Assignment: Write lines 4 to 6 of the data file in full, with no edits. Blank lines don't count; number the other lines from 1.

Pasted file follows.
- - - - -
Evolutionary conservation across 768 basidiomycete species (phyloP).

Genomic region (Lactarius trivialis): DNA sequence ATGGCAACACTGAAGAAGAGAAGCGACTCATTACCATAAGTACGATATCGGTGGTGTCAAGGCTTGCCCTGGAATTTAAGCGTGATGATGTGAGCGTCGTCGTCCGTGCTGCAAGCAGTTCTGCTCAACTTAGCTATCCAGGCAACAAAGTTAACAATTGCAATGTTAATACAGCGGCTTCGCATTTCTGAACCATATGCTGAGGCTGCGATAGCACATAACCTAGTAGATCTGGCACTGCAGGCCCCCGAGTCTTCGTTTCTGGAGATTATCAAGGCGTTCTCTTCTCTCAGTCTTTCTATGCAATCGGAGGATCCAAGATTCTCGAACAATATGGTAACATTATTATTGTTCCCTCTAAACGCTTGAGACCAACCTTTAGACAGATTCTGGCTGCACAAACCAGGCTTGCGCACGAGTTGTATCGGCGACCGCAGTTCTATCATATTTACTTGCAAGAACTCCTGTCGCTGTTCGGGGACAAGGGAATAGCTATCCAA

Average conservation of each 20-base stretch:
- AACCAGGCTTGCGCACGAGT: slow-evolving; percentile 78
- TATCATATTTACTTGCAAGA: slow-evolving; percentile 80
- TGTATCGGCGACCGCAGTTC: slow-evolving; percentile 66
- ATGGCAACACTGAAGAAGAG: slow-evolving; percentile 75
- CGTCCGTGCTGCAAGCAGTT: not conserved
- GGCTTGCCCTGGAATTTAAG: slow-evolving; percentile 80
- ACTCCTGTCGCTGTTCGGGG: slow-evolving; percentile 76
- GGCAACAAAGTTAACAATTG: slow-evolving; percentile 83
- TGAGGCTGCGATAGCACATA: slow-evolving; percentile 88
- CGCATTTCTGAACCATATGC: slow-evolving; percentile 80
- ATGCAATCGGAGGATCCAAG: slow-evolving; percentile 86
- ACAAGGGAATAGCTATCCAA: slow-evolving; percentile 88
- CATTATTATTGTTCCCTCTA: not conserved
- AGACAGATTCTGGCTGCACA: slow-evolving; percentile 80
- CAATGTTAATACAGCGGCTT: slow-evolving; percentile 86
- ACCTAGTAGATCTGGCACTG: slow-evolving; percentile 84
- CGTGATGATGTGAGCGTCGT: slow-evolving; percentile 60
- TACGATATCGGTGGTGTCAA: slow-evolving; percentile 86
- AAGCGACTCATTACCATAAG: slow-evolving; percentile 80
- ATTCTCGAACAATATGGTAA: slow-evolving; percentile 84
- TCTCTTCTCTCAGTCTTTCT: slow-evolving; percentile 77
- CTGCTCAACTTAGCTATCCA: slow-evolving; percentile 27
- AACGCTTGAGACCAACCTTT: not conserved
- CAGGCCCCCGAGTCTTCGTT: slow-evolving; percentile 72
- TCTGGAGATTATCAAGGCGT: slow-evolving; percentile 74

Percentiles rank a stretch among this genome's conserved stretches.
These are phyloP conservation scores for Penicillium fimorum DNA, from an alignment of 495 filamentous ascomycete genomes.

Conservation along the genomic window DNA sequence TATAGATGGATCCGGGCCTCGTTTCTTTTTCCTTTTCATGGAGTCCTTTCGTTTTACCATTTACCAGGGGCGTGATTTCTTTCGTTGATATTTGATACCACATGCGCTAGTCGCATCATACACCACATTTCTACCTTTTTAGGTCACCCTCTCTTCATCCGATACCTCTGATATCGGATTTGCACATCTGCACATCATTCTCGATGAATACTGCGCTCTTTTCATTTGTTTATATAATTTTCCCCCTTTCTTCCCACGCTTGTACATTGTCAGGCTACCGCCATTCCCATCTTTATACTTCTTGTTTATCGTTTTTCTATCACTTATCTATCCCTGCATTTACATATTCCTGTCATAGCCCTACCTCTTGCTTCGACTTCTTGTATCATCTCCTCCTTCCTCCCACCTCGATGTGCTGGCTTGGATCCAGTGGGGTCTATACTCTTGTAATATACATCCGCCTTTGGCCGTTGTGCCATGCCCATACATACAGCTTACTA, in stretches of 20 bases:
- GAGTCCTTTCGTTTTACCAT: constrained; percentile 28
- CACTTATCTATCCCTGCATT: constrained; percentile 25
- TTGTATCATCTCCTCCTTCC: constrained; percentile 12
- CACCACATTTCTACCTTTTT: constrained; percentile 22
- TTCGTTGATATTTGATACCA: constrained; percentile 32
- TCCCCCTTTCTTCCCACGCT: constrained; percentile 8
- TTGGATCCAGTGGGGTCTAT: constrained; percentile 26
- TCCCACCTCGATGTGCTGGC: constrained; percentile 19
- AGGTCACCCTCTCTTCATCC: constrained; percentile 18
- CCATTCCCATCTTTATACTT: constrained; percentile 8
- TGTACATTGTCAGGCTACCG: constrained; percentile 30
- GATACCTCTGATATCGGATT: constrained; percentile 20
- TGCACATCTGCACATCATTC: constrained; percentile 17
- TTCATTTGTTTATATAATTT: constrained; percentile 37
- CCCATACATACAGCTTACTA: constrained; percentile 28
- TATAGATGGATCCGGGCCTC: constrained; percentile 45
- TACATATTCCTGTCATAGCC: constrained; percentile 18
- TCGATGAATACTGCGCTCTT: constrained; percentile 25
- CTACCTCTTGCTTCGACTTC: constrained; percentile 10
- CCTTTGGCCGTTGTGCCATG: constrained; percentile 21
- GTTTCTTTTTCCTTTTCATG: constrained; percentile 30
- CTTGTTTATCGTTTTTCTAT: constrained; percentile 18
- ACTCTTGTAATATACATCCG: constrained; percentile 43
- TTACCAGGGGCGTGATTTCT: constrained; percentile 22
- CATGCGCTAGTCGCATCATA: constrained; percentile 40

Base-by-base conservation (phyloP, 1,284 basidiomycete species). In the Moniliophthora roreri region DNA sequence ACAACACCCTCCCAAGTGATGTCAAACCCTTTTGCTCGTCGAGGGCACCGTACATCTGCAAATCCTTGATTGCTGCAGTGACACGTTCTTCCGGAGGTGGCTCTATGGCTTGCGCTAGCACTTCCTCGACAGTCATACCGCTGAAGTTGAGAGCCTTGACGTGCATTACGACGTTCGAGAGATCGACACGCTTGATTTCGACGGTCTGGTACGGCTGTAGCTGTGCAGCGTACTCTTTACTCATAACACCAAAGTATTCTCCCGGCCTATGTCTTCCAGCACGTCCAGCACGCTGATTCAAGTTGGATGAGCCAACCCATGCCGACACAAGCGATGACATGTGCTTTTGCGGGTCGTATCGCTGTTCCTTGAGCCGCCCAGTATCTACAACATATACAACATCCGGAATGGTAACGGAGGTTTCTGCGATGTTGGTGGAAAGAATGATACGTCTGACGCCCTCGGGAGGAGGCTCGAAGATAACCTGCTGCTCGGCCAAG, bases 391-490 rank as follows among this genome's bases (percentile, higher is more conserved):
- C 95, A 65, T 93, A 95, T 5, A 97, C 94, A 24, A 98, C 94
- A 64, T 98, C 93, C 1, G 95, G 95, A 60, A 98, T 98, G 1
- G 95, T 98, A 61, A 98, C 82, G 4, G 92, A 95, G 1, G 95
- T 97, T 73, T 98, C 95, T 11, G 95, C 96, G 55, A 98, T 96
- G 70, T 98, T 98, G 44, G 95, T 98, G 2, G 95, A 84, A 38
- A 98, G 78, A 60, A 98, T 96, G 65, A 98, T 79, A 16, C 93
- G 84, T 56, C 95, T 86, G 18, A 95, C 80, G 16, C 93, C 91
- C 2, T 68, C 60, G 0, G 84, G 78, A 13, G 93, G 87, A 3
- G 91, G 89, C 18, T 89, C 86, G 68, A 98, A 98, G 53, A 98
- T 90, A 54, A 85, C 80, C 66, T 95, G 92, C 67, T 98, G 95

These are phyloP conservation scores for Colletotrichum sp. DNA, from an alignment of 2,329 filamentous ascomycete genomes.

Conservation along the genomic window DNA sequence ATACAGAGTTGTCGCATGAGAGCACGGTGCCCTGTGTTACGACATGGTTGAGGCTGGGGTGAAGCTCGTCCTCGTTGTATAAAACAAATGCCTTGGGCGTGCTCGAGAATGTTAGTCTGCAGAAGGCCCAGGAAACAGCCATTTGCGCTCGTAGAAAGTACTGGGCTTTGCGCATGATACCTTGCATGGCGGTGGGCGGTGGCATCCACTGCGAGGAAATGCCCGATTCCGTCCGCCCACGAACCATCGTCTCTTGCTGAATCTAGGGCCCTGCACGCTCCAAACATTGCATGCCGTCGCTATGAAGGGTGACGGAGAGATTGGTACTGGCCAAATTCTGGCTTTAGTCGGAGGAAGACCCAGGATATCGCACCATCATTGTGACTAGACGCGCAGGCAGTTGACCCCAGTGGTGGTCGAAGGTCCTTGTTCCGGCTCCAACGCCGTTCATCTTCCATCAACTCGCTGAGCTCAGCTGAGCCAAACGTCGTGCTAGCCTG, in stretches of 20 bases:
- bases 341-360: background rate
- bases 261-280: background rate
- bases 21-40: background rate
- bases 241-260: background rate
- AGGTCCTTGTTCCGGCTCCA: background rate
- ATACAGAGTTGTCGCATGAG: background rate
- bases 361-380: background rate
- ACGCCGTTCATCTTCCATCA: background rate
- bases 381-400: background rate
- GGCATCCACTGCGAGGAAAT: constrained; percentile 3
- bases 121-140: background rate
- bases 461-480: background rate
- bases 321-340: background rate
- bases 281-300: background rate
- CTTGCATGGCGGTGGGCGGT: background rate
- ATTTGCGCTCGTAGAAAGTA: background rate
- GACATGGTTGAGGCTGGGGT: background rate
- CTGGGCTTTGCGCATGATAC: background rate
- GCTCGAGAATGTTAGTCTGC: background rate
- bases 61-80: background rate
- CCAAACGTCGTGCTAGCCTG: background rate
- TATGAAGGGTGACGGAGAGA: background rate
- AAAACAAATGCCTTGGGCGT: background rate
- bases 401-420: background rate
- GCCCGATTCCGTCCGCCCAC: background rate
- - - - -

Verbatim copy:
- AACCAGGCTTGCGCACGAGT: slow-evolving; percentile 78
- TATCATATTTACTTGCAAGA: slow-evolving; percentile 80
- TGTATCGGCGACCGCAGTTC: slow-evolving; percentile 66